Wenger and Victorinox are distinct companies. But both are owned by the Elsener family, with the great-grandchildren of Karl Elsener still overseeing production and managing a business that employs thousands of Swiss workers.
In Ibach, after a tour of a factory where up to 28,000 Swiss Army Knives are made every day, I sat down with Charles Elsener, one of the great-grandchildren of the company’s founder. He pulled a couple knives from his pocket and started snapping blades and implements out for show.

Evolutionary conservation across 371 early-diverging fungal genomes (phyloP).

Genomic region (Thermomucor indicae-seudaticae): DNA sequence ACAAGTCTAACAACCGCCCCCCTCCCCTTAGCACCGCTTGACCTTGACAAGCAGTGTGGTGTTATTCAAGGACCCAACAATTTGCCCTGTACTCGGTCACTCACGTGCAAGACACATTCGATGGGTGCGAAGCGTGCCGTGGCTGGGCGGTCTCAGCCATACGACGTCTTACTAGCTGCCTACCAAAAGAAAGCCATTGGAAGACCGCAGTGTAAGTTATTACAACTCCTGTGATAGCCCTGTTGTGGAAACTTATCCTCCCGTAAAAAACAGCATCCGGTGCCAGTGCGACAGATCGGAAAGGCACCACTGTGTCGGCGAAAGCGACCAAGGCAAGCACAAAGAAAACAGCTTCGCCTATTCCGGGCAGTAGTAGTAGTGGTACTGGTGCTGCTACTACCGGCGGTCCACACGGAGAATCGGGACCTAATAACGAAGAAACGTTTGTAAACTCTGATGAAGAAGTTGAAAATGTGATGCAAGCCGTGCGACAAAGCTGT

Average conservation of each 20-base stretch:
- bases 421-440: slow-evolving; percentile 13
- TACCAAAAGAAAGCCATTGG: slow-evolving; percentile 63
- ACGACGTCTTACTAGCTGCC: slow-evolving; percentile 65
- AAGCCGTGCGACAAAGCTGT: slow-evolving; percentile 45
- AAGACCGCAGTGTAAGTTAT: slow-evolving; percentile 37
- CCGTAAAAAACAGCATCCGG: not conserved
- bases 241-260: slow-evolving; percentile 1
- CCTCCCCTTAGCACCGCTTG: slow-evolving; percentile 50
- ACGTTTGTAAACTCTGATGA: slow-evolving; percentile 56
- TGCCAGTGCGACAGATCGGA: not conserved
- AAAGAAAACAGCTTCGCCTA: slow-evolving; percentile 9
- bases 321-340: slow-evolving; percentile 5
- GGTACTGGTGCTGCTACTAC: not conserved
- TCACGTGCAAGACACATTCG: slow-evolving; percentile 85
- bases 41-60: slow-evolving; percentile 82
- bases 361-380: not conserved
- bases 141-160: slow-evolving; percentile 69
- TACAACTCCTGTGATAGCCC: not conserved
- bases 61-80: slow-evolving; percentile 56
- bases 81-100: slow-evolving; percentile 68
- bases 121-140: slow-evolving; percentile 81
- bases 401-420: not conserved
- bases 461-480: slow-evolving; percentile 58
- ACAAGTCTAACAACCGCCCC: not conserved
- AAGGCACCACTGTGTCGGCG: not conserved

Charles Elsener talked about the hidden springs on which the blades and screwdrivers snap open and closed. It was a type of this spring mechanism, invented in the original Ibach cutlery, that made Swiss Army Knives stand out 100 years back.
At my meeting this summer, Charles Elsener spoke about new implements, test products, and the science of metallurgy for making a perfect blade. From the factory below, I could hear the machines beat. It’s been 126 years in Ibach. The Swiss Army Knife machine continues to crank on.
—Stephen Regenold is founder and editor of www.gearjunkie.com.